JACKSONVILLE, Fla. – The last three of 33 families of victims of the El Faro disaster have reached settlement agreements with TOTE Services, the owner of the doomed Jacksonville-based cargo ship.
The families of Anthony Thomas, Joe Hargrove and German Solar-Cortes were the last who had not come to an agreement with TOTE. Their settlements assure that there will be no trial of TOTE next year.
While TOTE officials said they would not release details of the settlement "out of respect for the legal process and the privacy of the families," court documents show that each family will receive $500,000 each for pain and suffering plus compensation for lost wages and other losses.
"It never has been about money for me," said Rochelle Hamm, widow of an El Faro crew member. "It’s been about making sure this don’t happen again. I’m sure each family had to do what it had to do."
Rod Sullivan, a maritime attorney, said the fact that all the employee suits are settled is a relief to the entire industry.
"Shipping companies doesn’t have insurance, so what they do is they combine and self-insure each other," Sullivan said. "TOTE belongs to a club that has 8,000 ships in it and they get together and pay out these claims."
Sullivan said there are still some outstanding court cases concerning lost cargo. The final report into the El Faro's sinking from the U.S. Coast Guard and the National Transportation Safety Board is due within a year.
For months, investigators listened to 26 hours of conversations of the El Faro's crew, captured by the ship's voyage data recorder as they rode to their doom. The 790-foot ship sank on Oct. 1, 2015, after losing propulsion in Hurricane Joaquin. The bodies of the crew were never found.
It would be months before search crews found the wreckage. El Faro had come to rest 15,000 feet down, on the sea floor near the Bahamas. The bridge where helmsman Frank Hamm and Capt. Michael Davidson struggled for survival had separated from the vessel's hull, and lay a quarter mile away.
No bodies were ever recovered. It was the worst maritime disaster for a U.S.-flagged vessel since 1983.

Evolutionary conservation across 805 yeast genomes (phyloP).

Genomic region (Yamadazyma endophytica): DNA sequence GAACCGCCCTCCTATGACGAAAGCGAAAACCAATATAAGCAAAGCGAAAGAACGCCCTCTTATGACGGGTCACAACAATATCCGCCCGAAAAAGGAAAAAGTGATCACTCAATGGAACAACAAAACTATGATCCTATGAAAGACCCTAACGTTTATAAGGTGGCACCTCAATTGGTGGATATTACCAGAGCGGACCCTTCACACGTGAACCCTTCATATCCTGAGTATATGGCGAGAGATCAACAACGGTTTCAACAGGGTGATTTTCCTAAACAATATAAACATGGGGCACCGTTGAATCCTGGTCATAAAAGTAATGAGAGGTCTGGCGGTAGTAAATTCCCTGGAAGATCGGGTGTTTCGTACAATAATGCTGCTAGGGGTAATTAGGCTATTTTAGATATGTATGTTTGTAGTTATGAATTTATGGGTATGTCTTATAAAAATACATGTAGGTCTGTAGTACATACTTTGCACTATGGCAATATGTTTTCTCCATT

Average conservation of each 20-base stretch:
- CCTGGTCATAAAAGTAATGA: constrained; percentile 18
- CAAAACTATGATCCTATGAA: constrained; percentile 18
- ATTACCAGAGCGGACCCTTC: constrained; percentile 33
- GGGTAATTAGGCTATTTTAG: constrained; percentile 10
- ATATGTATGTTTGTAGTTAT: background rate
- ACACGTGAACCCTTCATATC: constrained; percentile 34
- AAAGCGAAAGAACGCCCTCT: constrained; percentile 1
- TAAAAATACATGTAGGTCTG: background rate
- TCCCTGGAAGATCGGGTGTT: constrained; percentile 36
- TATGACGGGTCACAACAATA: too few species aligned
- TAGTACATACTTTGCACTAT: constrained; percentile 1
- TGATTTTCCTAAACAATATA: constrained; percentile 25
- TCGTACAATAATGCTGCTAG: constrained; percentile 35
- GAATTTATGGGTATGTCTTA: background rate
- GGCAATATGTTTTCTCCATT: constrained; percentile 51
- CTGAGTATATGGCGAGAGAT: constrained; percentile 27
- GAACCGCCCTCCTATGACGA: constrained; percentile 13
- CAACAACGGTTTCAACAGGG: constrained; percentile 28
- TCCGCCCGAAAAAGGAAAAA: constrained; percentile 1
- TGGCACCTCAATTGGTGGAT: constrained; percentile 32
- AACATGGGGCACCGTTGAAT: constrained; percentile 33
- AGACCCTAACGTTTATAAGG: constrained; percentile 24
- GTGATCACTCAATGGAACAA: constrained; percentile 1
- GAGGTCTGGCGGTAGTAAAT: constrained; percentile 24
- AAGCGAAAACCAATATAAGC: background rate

During Coast Guard hearings, TOTE defended its safety record, and emphasized that El Faro was permitted to operate by the Coast Guard despite the issues flagged by inspectors. The company also said it had been working on fixing the problems with its emergency answering service, but had not gotten to it before El Faro's voyage. It now is paying for a more expensive storm forecasting tool for its entire fleet.
The black box was recovered from the Atlantic last summer. The transcript of the conversations it recorded came in at more than 500 pages, and is the largest ever produced by the National Transportation Safety Board. It has provided clues to the ship's safety culture -- clues that never would have come to light without the data recorder.
The recording indicates Davidson felt the need to let the ship's owner, the international shipping company TOTE Maritime Inc., know about his routing decisions. TOTE maintains that Davidson had the first and last word in decision-making about his route from Jacksonville to San Juan, Puerto Rico. His route ended up taking the ship directly into the strongest October storm seen in those waters in more than a century.
El Faro was one of two ships owned by TOTE that navigated in constant rotation between Jacksonville and San Juan. It brought everything from milk to Mercedes Benzes to the island. If El Faro missed its run store shelves sat empty, an economy suffered and TOTE lost money.
This run was to be El Faro's last before a major retrofit. Inspectors had found parts of the vessel's boilers that were "deteriorated severely" and service was scheduled in the next month. This came as no surprise: One Coast Guard inspector had identified a "disturbing" uptick in safety discrepancies during El Faro's inspections from 2013 to 2014. The Guard was in the process of adding the 40-year-old ship to its "target list" of U.S. cargo vessels that needed a higher level of scrutiny.